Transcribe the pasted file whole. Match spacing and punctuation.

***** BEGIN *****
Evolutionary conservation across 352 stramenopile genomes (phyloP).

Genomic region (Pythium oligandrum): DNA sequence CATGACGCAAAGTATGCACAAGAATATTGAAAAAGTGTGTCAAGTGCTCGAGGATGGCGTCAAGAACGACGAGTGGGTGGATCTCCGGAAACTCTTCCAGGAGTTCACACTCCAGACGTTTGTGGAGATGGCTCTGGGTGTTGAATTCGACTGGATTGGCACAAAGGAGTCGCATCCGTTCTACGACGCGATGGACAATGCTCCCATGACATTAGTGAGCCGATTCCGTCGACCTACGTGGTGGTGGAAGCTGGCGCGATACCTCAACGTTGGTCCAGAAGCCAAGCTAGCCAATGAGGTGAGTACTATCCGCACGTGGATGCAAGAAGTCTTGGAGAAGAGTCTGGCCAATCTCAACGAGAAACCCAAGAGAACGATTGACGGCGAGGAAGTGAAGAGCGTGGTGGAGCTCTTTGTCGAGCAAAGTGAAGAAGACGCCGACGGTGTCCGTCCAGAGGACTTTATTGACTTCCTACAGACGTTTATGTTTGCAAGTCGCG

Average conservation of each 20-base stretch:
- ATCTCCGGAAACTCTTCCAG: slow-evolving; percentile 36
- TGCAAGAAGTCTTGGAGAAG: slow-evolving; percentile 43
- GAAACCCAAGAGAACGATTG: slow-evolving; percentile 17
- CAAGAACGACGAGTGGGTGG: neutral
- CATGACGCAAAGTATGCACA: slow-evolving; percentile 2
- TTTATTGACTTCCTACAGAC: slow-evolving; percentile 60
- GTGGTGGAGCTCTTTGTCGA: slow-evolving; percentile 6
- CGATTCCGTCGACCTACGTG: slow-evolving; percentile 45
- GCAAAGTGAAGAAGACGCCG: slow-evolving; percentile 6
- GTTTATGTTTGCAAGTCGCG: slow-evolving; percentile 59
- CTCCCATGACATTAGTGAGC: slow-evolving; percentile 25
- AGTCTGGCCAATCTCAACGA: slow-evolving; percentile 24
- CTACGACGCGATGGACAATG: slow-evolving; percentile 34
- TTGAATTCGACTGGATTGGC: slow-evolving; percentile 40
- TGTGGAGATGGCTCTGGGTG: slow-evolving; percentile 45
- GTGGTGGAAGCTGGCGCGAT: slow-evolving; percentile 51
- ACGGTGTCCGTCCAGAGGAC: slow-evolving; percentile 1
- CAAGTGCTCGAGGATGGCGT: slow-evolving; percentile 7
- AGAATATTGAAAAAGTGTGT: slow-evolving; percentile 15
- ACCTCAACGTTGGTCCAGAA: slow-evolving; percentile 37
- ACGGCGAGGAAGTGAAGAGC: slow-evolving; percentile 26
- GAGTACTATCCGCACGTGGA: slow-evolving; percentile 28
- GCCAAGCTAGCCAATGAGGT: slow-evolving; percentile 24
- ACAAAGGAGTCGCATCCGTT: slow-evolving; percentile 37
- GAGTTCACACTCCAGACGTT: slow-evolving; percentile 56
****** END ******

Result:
Evolutionary conservation across 352 stramenopile genomes (phyloP).

Genomic region (Pythium oligandrum): DNA sequence CATGACGCAAAGTATGCACAAGAATATTGAAAAAGTGTGTCAAGTGCTCGAGGATGGCGTCAAGAACGACGAGTGGGTGGATCTCCGGAAACTCTTCCAGGAGTTCACACTCCAGACGTTTGTGGAGATGGCTCTGGGTGTTGAATTCGACTGGATTGGCACAAAGGAGTCGCATCCGTTCTACGACGCGATGGACAATGCTCCCATGACATTAGTGAGCCGATTCCGTCGACCTACGTGGTGGTGGAAGCTGGCGCGATACCTCAACGTTGGTCCAGAAGCCAAGCTAGCCAATGAGGTGAGTACTATCCGCACGTGGATGCAAGAAGTCTTGGAGAAGAGTCTGGCCAATCTCAACGAGAAACCCAAGAGAACGATTGACGGCGAGGAAGTGAAGAGCGTGGTGGAGCTCTTTGTCGAGCAAAGTGAAGAAGACGCCGACGGTGTCCGTCCAGAGGACTTTATTGACTTCCTACAGACGTTTATGTTTGCAAGTCGCG

Average conservation of each 20-base stretch:
- ATCTCCGGAAACTCTTCCAG: slow-evolving; percentile 36
- TGCAAGAAGTCTTGGAGAAG: slow-evolving; percentile 43
- GAAACCCAAGAGAACGATTG: slow-evolving; percentile 17
- CAAGAACGACGAGTGGGTGG: neutral
- CATGACGCAAAGTATGCACA: slow-evolving; percentile 2
- TTTATTGACTTCCTACAGAC: slow-evolving; percentile 60
- GTGGTGGAGCTCTTTGTCGA: slow-evolving; percentile 6
- CGATTCCGTCGACCTACGTG: slow-evolving; percentile 45
- GCAAAGTGAAGAAGACGCCG: slow-evolving; percentile 6
- GTTTATGTTTGCAAGTCGCG: slow-evolving; percentile 59
- CTCCCATGACATTAGTGAGC: slow-evolving; percentile 25
- AGTCTGGCCAATCTCAACGA: slow-evolving; percentile 24
- CTACGACGCGATGGACAATG: slow-evolving; percentile 34
- TTGAATTCGACTGGATTGGC: slow-evolving; percentile 40
- TGTGGAGATGGCTCTGGGTG: slow-evolving; percentile 45
- GTGGTGGAAGCTGGCGCGAT: slow-evolving; percentile 51
- ACGGTGTCCGTCCAGAGGAC: slow-evolving; percentile 1
- CAAGTGCTCGAGGATGGCGT: slow-evolving; percentile 7
- AGAATATTGAAAAAGTGTGT: slow-evolving; percentile 15
- ACCTCAACGTTGGTCCAGAA: slow-evolving; percentile 37
- ACGGCGAGGAAGTGAAGAGC: slow-evolving; percentile 26
- GAGTACTATCCGCACGTGGA: slow-evolving; percentile 28
- GCCAAGCTAGCCAATGAGGT: slow-evolving; percentile 24
- ACAAAGGAGTCGCATCCGTT: slow-evolving; percentile 37
- GAGTTCACACTCCAGACGTT: slow-evolving; percentile 56